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Salad Days

Salad Days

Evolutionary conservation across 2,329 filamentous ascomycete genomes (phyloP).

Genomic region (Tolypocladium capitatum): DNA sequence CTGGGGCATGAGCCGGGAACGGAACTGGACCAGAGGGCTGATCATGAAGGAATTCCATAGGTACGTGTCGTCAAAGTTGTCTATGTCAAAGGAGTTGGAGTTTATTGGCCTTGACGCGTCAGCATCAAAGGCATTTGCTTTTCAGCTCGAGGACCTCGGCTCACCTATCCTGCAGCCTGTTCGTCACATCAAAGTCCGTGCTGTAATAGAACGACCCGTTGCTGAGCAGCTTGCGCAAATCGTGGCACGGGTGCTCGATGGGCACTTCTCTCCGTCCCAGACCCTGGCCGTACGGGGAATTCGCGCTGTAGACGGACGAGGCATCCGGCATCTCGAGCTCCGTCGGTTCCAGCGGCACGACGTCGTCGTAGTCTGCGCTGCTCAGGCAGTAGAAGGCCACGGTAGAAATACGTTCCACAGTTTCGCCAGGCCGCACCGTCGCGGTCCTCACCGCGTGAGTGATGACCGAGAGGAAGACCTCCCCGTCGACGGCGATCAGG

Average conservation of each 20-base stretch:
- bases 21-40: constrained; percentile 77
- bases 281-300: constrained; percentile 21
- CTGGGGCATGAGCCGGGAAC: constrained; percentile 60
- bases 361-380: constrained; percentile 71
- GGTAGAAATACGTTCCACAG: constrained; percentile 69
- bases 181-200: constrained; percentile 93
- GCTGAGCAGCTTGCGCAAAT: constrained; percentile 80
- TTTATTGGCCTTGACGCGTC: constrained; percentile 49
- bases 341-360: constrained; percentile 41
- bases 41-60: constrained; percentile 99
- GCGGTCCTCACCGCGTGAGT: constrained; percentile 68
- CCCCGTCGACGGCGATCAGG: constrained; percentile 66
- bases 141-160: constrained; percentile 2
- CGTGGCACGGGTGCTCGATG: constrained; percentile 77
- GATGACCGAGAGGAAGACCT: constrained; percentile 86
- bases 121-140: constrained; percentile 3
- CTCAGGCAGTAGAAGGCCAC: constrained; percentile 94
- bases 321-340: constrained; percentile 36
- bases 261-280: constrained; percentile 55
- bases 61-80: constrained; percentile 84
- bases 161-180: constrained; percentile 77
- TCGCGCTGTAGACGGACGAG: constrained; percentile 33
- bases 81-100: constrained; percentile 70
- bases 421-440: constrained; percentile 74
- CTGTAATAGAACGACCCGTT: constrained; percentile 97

Winter is a time for indulging in stews, soups and other comforting foods that you wouldn’t want to eat in the heat of summer. But occasionally in winter, salads are the main course, especially after a shopping trip when a glance at the dressing room mirror is as scary as watching “The Exorcist.” So here are a few of the salads I’ve been eating over the winter, in case you have the urge to try on some new blue jeans too. The salad in the photo above contains campari tomatoes (the only decent ones to be found here in the winter other than grape tomatoes), red onion, pea shoots, sugar snap peas, edamame beans, avocado, cilantro. My standard salad dressing is 2 parts olive oil, 1 part white balsamic vinegar, a bit of Dijon mustard, a small amount of honey, salt and pepper. Shake well and pour. January 2011 146 This salad is Molly Wizenberg’s celery root, fennel and apple salad. The recipe calls for hazelnut oil. It’s expensive, but the salad just wouldn’t taste the same with a substitute. I omitted the parmesan cheese it calls for because it overpowers the hazelnut oil flavor, but I added some toasted hazelnuts and that enhanced it. March 2010 537 For this salad, I used a mesclun mix, roasted red beets, cara cara oranges, red onion, and goat cheese – standard salad dressing as in first salad, but used sherry vinegar instead of white balsamic.   March 2011 230 This is a lentil salad made by boiling the lentils in water for about 1/2 hour and draining. Add whatever you like as accompaniments – I used celery, green pepper, carrots, onions, tomatoes and parsley. If I’d had some canned artichoke hearts I’d have thrown those in. For the dressing, I used olive oil, but added some lemon juice in addition to white balsamic vinegar, as well as a small amount of ground cumin, salt and pepper. Serve over radicchio and Belgian endive. March 2011 201 This salad contains green beans, matchsticks of jicama, blood orange sections and slices of red onion. I used a blood-orange flavored olive oil from the Carter and Cavero store in Princeton, the juice of an orange instead of vinegar, salt, pepper and a squirt of honey, plus some salt and pepper. March 2011 227 I thought I’d pull out my oils and vinegars to give you an idea of the variety I use – olive oils can be peppery, mild, fruity, plus that hazelnut oil I mentioned, and some canola oil for deep frying. My standard olive oil is extra virgin olive oil from Casale Sonnino, a villa and agriturismo near Rome owned by friends of mine. I can feel confident in knowing what I’m getting since the olives are grown on their property, hand-picked and pressed with supervision from the owners. I can’t wait to try Joe of Italyville’s olive oil too, from his Tre Olive brand. It should be ready for shipping soon. Vinegars range from plain old white distilled vinegar that’s great for cleaning as well as pickling, to red wine, white wine,  sherry, and aged balsamic vinegar from Acetaia San Giacomo. I like fig vinegar occasionally too, but am all out of it for the photo. I couldn’t finish this post without mentioning the catastrophic earthquake and tsunami that occurred in Japan on Friday. From our comfortable homes in the U.S. and elsewhere, it is terrifying to see the enormous devastation caused by these powerful forces of nature. Imagine being there. We cannot ignore the plight of those involved. Many organizations are accepting your donations. Be careful because scammers also come out in force during tragedies like this. Click on the following names of news organizations that have compiled lists of trustworthy places where you can donate: MSNBC, Time, AP.